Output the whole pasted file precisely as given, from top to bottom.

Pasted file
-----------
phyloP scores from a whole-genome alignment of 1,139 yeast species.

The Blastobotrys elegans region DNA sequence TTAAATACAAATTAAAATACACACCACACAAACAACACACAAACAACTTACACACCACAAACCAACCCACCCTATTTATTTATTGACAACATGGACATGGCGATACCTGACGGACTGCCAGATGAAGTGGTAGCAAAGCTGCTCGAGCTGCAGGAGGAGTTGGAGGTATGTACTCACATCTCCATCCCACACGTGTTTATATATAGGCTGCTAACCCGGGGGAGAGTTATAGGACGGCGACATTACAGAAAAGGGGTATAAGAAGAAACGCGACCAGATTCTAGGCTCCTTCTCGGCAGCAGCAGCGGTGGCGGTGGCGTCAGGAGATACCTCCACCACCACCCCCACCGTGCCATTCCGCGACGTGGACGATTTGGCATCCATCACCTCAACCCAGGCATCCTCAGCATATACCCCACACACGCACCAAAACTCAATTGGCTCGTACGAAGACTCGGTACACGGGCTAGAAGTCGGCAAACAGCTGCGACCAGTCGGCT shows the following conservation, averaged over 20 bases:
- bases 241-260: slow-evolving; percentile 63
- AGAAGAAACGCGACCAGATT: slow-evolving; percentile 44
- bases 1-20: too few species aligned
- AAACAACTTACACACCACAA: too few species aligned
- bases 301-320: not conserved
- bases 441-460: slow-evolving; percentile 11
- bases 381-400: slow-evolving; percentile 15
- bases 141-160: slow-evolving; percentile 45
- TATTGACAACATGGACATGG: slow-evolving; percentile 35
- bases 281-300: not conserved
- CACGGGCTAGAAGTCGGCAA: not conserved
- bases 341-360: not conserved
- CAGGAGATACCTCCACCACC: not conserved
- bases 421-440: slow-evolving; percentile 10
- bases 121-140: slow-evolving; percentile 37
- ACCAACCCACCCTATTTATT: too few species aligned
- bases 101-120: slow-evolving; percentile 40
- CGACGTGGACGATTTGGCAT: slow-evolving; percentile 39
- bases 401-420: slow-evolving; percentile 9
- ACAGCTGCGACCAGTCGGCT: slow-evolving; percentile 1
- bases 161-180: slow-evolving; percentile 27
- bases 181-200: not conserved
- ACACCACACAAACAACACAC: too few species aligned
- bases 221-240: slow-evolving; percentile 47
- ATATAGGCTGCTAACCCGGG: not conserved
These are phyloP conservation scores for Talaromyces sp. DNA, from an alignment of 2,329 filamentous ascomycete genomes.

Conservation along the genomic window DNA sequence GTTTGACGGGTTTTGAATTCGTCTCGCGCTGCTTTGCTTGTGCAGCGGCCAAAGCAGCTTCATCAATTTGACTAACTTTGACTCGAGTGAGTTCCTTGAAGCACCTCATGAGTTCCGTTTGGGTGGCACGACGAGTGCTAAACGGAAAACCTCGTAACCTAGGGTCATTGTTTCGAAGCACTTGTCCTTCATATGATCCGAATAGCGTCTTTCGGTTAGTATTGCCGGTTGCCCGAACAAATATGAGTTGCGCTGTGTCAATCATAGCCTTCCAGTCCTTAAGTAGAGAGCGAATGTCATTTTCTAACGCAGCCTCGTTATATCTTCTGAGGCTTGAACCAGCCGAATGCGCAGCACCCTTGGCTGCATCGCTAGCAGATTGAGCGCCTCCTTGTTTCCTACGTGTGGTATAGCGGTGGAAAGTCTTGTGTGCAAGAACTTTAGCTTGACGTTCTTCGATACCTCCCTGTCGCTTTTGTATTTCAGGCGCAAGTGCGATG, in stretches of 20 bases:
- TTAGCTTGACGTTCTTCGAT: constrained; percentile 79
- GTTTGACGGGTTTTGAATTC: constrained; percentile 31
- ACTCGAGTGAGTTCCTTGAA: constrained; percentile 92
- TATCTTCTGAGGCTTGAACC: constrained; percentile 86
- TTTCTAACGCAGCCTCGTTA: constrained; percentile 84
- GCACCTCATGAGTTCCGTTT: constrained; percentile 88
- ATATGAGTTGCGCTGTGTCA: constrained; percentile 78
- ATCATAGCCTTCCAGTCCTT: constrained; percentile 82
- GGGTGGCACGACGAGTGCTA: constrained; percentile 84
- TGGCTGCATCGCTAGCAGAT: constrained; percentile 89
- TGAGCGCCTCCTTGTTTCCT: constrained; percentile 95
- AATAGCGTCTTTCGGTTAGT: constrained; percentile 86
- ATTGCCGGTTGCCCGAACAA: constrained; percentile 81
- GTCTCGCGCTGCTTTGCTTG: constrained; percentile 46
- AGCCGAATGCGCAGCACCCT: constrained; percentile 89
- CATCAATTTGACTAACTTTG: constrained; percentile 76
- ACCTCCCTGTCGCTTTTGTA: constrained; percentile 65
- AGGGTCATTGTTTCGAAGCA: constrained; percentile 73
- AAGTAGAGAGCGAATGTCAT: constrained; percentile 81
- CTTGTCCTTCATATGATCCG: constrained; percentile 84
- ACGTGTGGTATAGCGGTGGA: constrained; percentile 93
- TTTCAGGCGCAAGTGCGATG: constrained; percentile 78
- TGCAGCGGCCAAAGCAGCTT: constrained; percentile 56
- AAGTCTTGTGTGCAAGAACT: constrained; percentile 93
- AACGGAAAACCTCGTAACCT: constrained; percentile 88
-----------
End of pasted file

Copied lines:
phyloP scores from a whole-genome alignment of 1,139 yeast species.

The Blastobotrys elegans region DNA sequence TTAAATACAAATTAAAATACACACCACACAAACAACACACAAACAACTTACACACCACAAACCAACCCACCCTATTTATTTATTGACAACATGGACATGGCGATACCTGACGGACTGCCAGATGAAGTGGTAGCAAAGCTGCTCGAGCTGCAGGAGGAGTTGGAGGTATGTACTCACATCTCCATCCCACACGTGTTTATATATAGGCTGCTAACCCGGGGGAGAGTTATAGGACGGCGACATTACAGAAAAGGGGTATAAGAAGAAACGCGACCAGATTCTAGGCTCCTTCTCGGCAGCAGCAGCGGTGGCGGTGGCGTCAGGAGATACCTCCACCACCACCCCCACCGTGCCATTCCGCGACGTGGACGATTTGGCATCCATCACCTCAACCCAGGCATCCTCAGCATATACCCCACACACGCACCAAAACTCAATTGGCTCGTACGAAGACTCGGTACACGGGCTAGAAGTCGGCAAACAGCTGCGACCAGTCGGCT shows the following conservation, averaged over 20 bases:
- bases 241-260: slow-evolving; percentile 63
- AGAAGAAACGCGACCAGATT: slow-evolving; percentile 44
- bases 1-20: too few species aligned
- AAACAACTTACACACCACAA: too few species aligned
- bases 301-320: not conserved
- bases 441-460: slow-evolving; percentile 11
- bases 381-400: slow-evolving; percentile 15
- bases 141-160: slow-evolving; percentile 45
- TATTGACAACATGGACATGG: slow-evolving; percentile 35
- bases 281-300: not conserved
- CACGGGCTAGAAGTCGGCAA: not conserved
- bases 341-360: not conserved
- CAGGAGATACCTCCACCACC: not conserved
- bases 421-440: slow-evolving; percentile 10
- bases 121-140: slow-evolving; percentile 37
- ACCAACCCACCCTATTTATT: too few species aligned
- bases 101-120: slow-evolving; percentile 40
- CGACGTGGACGATTTGGCAT: slow-evolving; percentile 39
- bases 401-420: slow-evolving; percentile 9
- ACAGCTGCGACCAGTCGGCT: slow-evolving; percentile 1
- bases 161-180: slow-evolving; percentile 27
- bases 181-200: not conserved
- ACACCACACAAACAACACAC: too few species aligned
- bases 221-240: slow-evolving; percentile 47
- ATATAGGCTGCTAACCCGGG: not conserved
These are phyloP conservation scores for Talaromyces sp. DNA, from an alignment of 2,329 filamentous ascomycete genomes.

Conservation along the genomic window DNA sequence GTTTGACGGGTTTTGAATTCGTCTCGCGCTGCTTTGCTTGTGCAGCGGCCAAAGCAGCTTCATCAATTTGACTAACTTTGACTCGAGTGAGTTCCTTGAAGCACCTCATGAGTTCCGTTTGGGTGGCACGACGAGTGCTAAACGGAAAACCTCGTAACCTAGGGTCATTGTTTCGAAGCACTTGTCCTTCATATGATCCGAATAGCGTCTTTCGGTTAGTATTGCCGGTTGCCCGAACAAATATGAGTTGCGCTGTGTCAATCATAGCCTTCCAGTCCTTAAGTAGAGAGCGAATGTCATTTTCTAACGCAGCCTCGTTATATCTTCTGAGGCTTGAACCAGCCGAATGCGCAGCACCCTTGGCTGCATCGCTAGCAGATTGAGCGCCTCCTTGTTTCCTACGTGTGGTATAGCGGTGGAAAGTCTTGTGTGCAAGAACTTTAGCTTGACGTTCTTCGATACCTCCCTGTCGCTTTTGTATTTCAGGCGCAAGTGCGATG, in stretches of 20 bases:
- TTAGCTTGACGTTCTTCGAT: constrained; percentile 79
- GTTTGACGGGTTTTGAATTC: constrained; percentile 31
- ACTCGAGTGAGTTCCTTGAA: constrained; percentile 92
- TATCTTCTGAGGCTTGAACC: constrained; percentile 86
- TTTCTAACGCAGCCTCGTTA: constrained; percentile 84
- GCACCTCATGAGTTCCGTTT: constrained; percentile 88
- ATATGAGTTGCGCTGTGTCA: constrained; percentile 78
- ATCATAGCCTTCCAGTCCTT: constrained; percentile 82
- GGGTGGCACGACGAGTGCTA: constrained; percentile 84
- TGGCTGCATCGCTAGCAGAT: constrained; percentile 89
- TGAGCGCCTCCTTGTTTCCT: constrained; percentile 95
- AATAGCGTCTTTCGGTTAGT: constrained; percentile 86
- ATTGCCGGTTGCCCGAACAA: constrained; percentile 81
- GTCTCGCGCTGCTTTGCTTG: constrained; percentile 46
- AGCCGAATGCGCAGCACCCT: constrained; percentile 89
- CATCAATTTGACTAACTTTG: constrained; percentile 76
- ACCTCCCTGTCGCTTTTGTA: constrained; percentile 65
- AGGGTCATTGTTTCGAAGCA: constrained; percentile 73
- AAGTAGAGAGCGAATGTCAT: constrained; percentile 81
- CTTGTCCTTCATATGATCCG: constrained; percentile 84
- ACGTGTGGTATAGCGGTGGA: constrained; percentile 93
- TTTCAGGCGCAAGTGCGATG: constrained; percentile 78
- TGCAGCGGCCAAAGCAGCTT: constrained; percentile 56
- AAGTCTTGTGTGCAAGAACT: constrained; percentile 93
- AACGGAAAACCTCGTAACCT: constrained; percentile 88